Tom Watts says that the relationship you have with your employees is the most important thing you have in business.
Your employees need to be able to trust you and have confidence in you so that everyone can work together to help the business grow.
“If people don’t trust you, they aren’t going to follow your lead or take direction from you,” says Watts, president of Prudential Overall Supply Inc.
Watts has developed trusting relationships with his 1,600 employees by keeping his promises and making sure he follows up on the things he has committed to doing. Listening to employees and then giving them feedback also helps develop those trusting relationships, he says.
Watts’ commitment to developing relationships and getting to know his employees better has helped Prudential, which supplies uniforms and industrial products to companies, reach 2007 sales of $133 million.
Smart Business spoke with Watts about how to develop trusting relationships with your employees.
Create an open culture.
You do have to go out of your way and take the time and effort to speak to as many individuals as you can. Whenever we’re in one of our plants, we try to make sure that we talk to as many people as we can.
We’ll walk the building and say, ‘Good morning or afternoon,’ and just basically talk to people so that there’s somewhat of a comfort level for people to be able to talk to us. I also talk to the local management and try to get information about some of our people, so when I am out on the workshop floor or out with our employees, I can say something that they can relate to — either something about their personal life, a child or school or something personal — try to bring that up so that they at least know I know a little bit about them, and again, that breaks down some of the barriers.
You have more open lines of communication, you hear more about situations that are going on, if people are comfortable enough to take the time and communicate with you. You can head off problems, and you can hear their thoughts and concerns out in the field.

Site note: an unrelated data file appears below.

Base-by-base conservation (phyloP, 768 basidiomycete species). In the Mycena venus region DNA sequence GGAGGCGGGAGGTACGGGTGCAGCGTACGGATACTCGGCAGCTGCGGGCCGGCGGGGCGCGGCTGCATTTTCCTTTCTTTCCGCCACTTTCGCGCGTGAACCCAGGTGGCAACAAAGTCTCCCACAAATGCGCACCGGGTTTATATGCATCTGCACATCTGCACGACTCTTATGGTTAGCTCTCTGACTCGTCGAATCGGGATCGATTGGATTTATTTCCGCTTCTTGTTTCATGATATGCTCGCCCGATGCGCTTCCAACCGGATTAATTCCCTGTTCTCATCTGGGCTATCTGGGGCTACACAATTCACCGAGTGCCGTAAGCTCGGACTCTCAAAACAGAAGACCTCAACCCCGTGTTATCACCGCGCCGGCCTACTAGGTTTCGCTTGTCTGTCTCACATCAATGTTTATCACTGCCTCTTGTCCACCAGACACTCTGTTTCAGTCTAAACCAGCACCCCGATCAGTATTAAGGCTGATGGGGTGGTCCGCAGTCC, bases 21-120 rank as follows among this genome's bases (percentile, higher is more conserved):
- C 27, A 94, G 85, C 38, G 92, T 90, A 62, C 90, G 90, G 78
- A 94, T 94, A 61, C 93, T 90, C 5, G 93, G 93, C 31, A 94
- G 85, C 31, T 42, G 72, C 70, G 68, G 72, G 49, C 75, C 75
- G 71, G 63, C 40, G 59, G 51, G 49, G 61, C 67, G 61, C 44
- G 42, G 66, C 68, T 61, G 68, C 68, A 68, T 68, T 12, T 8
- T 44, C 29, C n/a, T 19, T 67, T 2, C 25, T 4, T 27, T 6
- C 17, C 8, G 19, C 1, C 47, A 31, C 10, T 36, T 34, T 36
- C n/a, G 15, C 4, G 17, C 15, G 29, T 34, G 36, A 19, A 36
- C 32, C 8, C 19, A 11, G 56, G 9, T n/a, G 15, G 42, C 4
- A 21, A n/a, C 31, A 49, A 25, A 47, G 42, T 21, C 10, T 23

Make the right decision.
You have to do what’s right, even if it may be difficult, costly or unpopular in some cases. When you do certain things or make decisions and communicate with everybody, you should give them the reasons why, so people understand. If you do that, they’re more inclined to accept and follow any rules and regulations or decisions.
You have to be consistent. You can’t change with the times. Regardless of what the current climate is or financial situation, you have to maintain consistency at all costs. People know that if this situation arises, you’re going to react the same way no matter who’s involved or what the situation might be. It’s within each individual; you either want to be consistent and treat people fairly all the time or you don’t.
Listen to your employees.
It’s an open communication situation — I listen to them, hear their side and listen to their situation first before I give a response, feedback and make a decision.
You have to focus on them. I try to take notes while they’re talking. I usually tell them in advance [that] I’m going to make some notes so I don’t forget, which leads most people to know that what they’re saying must be important if we’re taking notes.
By referring to the notes, I can make sure that I answer all of the details, questions or concerns. I try not to have disruptions, although generally interruptions do come in.
The bottom line is, look at them face to face, acknowledge what they’re saying, and then make notes. And then, frequently, you need to respond back to them — ‘OK, as I understand, you’re saying this,’ to give them the feedback that you heard what they’re saying, and you just want to make sure, clarify or make absolutely certain that you understand what their concern was.
Give employees all the information
You have to give them all the information that is needed for why a decision was made or why a certain situation was handled the way it was. For the most part, if people understand the reasons, they’re more inclined to accept the results or decisions.
Don’t underestimate what your people understand. They understand maybe more than what you think they do. Sometimes we, as managers, think, ‘Well, we know certain things, and our employees may not know it, so I’ll just give them a brief, cursory answer,’ and that’s not the case. People do understand, and even if they don’t, they appreciate the fact that you made every attempt to give them all the information that you can.
I don’t believe in secrets. The more information you give them, the more people are apt to buy in to what you’re trying to accomplish.
I usually ask a lot of questions. There’s an old management philosophy that says, ask the same question three different times, maybe three different ways, and that enables you to hear three different answers on the same question or concern. You get better information, more detailed information and maybe a better chance at getting to the root cause. Sometimes the first statement is not necessarily the root cause or problem of any concern, but if you ask why three times, three different ways, you’re more inclined to get that root cause and get down to the core of the concern, and you have a better chance of resolving the problem or understanding what the concern is that employees have brought in.
HOW TO REACH: Prudential Overall Supply Inc., (949) 250-4855 or www.pos-clean.com